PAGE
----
By Preston Wilder
Robin Hood, yes – but for now. For today. It’s 2018, we don’t want men in tights. Well OK, we support men in tights, we’re all non-binary here, but not bandits in Sherwood Forest. Not merry men, for goodness sake! It’s 2018, people aren’t merry. You think the folks struggling to pay their rent, crushed beneath the capitalist jackboot, are merry? Give me a Robin who’s relevant, and down with the kids. You know how the anarchists all wore V for Vendetta masks when they went to their Occupy Whatevers? I want them wearing Robin Hood masks.
That, I assume, was the pitch for this caffeinated, amusingly terrible new version of Robin Hood – and that’s what we get, with Marian (Eve Hewson) now an activist who rambles about “the elite” and the Sheriff of Nottingham (Ben Mendelsohn) an evil populist who inflames the mob with fears of a Muslim invasion (“They hate us! Our culture, our religion!”). It’s unclear how hordes of Saracens are going to come all the way to England in the 12th century – though Little John (Jamie Foxx) is now a Moor, like Morgan Freeman in Robin Hood: Prince of Thieves, and at one point asks for money by posing as a war veteran, so who knows. If the English army had enough black soldiers in the 12th century that such a ruse could work on the streets of Nottingham, I guess anything’s possible.
“I could bore you with the history,” claims the opening voice-over, “but you wouldn’t listen”. It’s true, we probably wouldn’t, just because we’ve been here before – but there’s un-historical, and then there’s plain silly. I don’t know how exactly aristocrats were summoned to war by their sovereign in those days, but did a messenger really turn up on their doorstep with a standard form? “You are hereby notified of your selection for military service in ______,” it reads – and some flunkey has neatly inscribed “the Third Crusade” in the appropriate space. Production design is weird in this movie, Friar Tuck’s church looming over the town like a Roman palace. The rebooted Sheriff is especially outlandish, now a tormented figure who hates aristos (he was abused by them as a child) and plots world domination, being in league with Catholics in Rome to finance the entire Arab army through the contributions of the good people of Nottingham. Not bad, for a county sheriff in a medium-sized English town.
And the plot? Not wildly different, to be honest, except that Robin of Locksley (Tarin Egerton) is now more of a Zorro figure, playing the landowner by day and robbing the rich as a masked figure known as ‘The Hood’ by night. You’d think someone would make the connection, since the mask only covers half his face (“Call that a disguise?” scoffs Marian) and ‘The Hood’ appears at around the same time as Robin comes home from the Crusades, but we’re not going to fret about that. We could, however, fret about a missed opportunity. In older variations, like The Mark of Zorro (1940), our hero was forced to suffer the scorn of the woman he loved for being a useless aristo, unable to reveal that he was in fact Zorro; the same poignant sub-plot could easily have been added here – but the film is so busy making Marian ‘relevant’, it forgets to give her anything to do.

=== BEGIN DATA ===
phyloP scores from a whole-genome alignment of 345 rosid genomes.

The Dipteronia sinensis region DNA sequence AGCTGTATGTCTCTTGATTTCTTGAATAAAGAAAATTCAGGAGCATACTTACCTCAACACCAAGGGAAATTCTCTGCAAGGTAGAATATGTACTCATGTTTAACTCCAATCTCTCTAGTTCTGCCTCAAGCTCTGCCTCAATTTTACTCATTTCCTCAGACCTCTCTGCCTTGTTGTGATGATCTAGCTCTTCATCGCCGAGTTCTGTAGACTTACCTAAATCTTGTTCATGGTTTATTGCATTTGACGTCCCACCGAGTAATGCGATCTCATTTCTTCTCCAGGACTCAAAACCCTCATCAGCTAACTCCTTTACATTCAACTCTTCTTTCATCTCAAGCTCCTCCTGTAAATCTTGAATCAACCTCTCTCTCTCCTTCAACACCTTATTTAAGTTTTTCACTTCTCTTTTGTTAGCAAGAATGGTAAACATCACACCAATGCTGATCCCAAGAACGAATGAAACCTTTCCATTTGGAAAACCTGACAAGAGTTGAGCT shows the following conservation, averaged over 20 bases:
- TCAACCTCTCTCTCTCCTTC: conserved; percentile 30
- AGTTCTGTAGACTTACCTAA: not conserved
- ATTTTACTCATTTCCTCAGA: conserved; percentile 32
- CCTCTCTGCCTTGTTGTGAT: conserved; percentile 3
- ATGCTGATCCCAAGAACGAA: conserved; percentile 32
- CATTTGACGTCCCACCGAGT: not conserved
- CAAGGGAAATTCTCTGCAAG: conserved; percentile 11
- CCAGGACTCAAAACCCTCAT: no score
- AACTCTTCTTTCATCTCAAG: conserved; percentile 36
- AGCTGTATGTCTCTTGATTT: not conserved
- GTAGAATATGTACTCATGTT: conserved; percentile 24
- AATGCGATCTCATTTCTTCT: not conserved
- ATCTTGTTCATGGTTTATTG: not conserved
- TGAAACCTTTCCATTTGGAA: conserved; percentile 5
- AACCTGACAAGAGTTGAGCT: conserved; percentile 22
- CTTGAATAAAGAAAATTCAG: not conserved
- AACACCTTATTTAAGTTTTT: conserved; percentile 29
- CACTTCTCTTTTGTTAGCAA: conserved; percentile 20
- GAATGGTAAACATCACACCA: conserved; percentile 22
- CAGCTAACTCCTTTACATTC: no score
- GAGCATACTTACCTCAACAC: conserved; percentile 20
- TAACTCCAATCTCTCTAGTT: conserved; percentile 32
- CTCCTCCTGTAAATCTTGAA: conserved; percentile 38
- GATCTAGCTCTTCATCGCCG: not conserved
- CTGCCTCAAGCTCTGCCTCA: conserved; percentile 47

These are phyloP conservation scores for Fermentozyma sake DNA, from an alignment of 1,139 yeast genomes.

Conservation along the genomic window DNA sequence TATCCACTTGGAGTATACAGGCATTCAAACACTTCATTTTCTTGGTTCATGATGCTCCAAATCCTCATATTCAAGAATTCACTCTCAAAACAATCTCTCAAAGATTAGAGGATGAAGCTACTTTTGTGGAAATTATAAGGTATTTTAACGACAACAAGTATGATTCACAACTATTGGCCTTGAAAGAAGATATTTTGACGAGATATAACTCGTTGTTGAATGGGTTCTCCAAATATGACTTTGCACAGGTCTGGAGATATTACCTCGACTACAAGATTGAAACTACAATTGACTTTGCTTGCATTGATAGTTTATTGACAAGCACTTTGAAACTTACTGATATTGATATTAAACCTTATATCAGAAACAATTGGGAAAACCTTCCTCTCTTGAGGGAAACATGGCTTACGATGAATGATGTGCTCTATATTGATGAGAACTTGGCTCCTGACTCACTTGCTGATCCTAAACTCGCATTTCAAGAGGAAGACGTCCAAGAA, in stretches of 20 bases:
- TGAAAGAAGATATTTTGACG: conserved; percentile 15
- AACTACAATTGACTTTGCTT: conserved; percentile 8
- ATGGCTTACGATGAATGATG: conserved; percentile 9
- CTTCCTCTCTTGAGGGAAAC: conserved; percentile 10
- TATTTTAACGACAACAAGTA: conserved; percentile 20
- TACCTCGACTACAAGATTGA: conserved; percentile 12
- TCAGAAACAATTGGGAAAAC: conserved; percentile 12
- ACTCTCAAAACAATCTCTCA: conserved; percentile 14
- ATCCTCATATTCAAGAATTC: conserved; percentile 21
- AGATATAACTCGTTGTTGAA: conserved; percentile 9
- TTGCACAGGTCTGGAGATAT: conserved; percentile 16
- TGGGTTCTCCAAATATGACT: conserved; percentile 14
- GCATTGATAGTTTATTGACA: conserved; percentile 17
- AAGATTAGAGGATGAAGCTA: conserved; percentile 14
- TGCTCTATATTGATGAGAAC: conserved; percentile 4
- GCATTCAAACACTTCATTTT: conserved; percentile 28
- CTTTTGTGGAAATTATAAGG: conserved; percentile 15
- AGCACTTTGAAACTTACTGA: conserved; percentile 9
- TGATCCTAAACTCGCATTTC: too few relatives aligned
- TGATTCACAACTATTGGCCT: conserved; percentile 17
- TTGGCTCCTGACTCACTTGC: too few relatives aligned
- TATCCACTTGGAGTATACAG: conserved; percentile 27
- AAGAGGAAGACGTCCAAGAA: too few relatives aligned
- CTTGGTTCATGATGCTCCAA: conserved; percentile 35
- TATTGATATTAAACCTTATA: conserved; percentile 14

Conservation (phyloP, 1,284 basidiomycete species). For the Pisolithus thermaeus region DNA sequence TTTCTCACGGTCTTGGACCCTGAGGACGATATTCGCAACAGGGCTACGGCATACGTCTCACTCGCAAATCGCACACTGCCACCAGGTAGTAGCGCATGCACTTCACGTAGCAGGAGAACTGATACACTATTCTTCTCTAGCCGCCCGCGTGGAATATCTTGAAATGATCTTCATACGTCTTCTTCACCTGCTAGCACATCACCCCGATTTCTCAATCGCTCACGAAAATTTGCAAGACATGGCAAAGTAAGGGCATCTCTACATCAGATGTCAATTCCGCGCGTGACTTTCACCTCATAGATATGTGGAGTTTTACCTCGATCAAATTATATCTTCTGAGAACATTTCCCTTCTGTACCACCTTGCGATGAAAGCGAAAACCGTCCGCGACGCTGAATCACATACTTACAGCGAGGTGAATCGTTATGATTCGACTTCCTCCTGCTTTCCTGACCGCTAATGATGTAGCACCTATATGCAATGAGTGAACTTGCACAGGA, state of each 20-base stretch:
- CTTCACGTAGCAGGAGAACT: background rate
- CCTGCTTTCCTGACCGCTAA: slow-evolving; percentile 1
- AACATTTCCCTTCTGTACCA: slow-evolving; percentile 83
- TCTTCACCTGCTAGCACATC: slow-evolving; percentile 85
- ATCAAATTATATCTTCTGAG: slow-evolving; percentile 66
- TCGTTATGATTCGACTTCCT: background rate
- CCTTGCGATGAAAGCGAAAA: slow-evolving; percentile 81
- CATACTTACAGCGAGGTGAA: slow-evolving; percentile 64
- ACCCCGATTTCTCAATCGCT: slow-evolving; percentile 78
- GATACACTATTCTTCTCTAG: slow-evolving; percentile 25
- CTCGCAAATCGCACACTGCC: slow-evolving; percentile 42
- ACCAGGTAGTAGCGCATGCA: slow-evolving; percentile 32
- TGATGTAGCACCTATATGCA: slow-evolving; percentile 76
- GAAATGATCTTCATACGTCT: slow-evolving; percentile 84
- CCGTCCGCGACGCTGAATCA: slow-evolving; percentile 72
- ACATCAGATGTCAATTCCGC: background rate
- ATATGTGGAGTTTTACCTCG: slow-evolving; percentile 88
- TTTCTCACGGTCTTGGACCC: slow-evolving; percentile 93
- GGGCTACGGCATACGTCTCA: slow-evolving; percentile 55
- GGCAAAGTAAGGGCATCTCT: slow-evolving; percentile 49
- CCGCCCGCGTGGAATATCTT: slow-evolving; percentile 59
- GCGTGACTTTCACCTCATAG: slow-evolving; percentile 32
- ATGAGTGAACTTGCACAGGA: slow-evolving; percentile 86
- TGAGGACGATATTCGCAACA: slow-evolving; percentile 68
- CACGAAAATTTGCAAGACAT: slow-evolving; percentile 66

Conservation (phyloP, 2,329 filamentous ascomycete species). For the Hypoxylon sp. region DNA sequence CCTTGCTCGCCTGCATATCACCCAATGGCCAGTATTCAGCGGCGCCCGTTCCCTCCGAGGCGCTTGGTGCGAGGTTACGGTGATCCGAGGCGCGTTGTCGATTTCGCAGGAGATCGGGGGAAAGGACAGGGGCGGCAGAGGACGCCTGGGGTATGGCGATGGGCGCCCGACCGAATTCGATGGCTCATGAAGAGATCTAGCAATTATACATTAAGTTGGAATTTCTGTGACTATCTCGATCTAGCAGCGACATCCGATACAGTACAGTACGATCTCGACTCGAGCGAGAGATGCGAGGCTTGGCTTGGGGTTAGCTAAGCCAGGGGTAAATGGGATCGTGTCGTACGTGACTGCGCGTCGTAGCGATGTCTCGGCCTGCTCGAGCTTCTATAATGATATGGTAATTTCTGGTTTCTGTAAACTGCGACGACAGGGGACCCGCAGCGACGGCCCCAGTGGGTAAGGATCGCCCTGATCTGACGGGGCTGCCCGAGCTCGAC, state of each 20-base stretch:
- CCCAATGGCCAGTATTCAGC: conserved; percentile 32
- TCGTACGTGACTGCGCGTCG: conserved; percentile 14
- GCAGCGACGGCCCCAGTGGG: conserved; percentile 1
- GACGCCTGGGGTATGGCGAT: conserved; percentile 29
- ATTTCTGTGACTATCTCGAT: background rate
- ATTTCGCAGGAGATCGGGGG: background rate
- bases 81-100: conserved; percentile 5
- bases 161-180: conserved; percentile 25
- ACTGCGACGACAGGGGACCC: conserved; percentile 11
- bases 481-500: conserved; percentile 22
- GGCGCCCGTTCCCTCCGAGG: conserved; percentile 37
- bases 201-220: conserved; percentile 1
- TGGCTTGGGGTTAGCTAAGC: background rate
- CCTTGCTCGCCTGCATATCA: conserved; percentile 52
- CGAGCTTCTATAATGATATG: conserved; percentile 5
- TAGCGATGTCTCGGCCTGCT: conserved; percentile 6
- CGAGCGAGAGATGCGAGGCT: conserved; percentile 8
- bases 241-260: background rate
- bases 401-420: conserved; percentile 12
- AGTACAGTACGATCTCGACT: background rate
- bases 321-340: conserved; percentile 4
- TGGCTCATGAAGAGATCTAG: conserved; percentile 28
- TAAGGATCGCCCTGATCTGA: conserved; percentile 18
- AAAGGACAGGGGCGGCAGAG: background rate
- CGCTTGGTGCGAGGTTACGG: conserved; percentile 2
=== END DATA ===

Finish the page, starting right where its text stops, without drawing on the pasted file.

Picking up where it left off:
As so often, the first hour is fun, the second gets tiresome. An extended battle in “the mines” really should’ve been the climax, 90 minutes of this stuff being more than enough (Nottingham, by the way, is now depleted, its people forced to work in “the mines” so as to pay the Sheriff’s war tax; so much for outlaws scampering through Sherwood Forest). The film’s best gimmick is simply to ignore the period setting, so for instance the Third Crusade gets played as a war movie that could be taking place in 21st-century Iraq. “He’s reloading!” cries Robin, taking advantage of a lull as an Arab sniper reloads his crossbow; that’s correct, the enemy have bows which can shoot a dozen arrows at once, like machine guns. I could bore you with the history…
It’s dumb, of course. Injecting modern politics into a 12th-century legend isn’t going to rejuvenate Robin Hood, any more than injecting Sarf London attitude rejuvenated last year’s King Arthur: Legend of the Sword; if anything it does the opposite, showing up the studio’s desperation and the folly of going back to such stale, well-known properties – not to mention the spurious aspect of co-opting protest politics in a $100 million Hollywood blockbuster. The film is a non-starter, though I liked it more than Ridley Scott’s snooze-worthy version from eight years ago. Is this the Robin Hood we need in 2018? No. But it’s probably the one we deserve.
DIRECTED BY Otto Bathurst
STARRING Tarin Egerton, Jamie Foxx, Ben Mendelsohn
US 2018 116 mins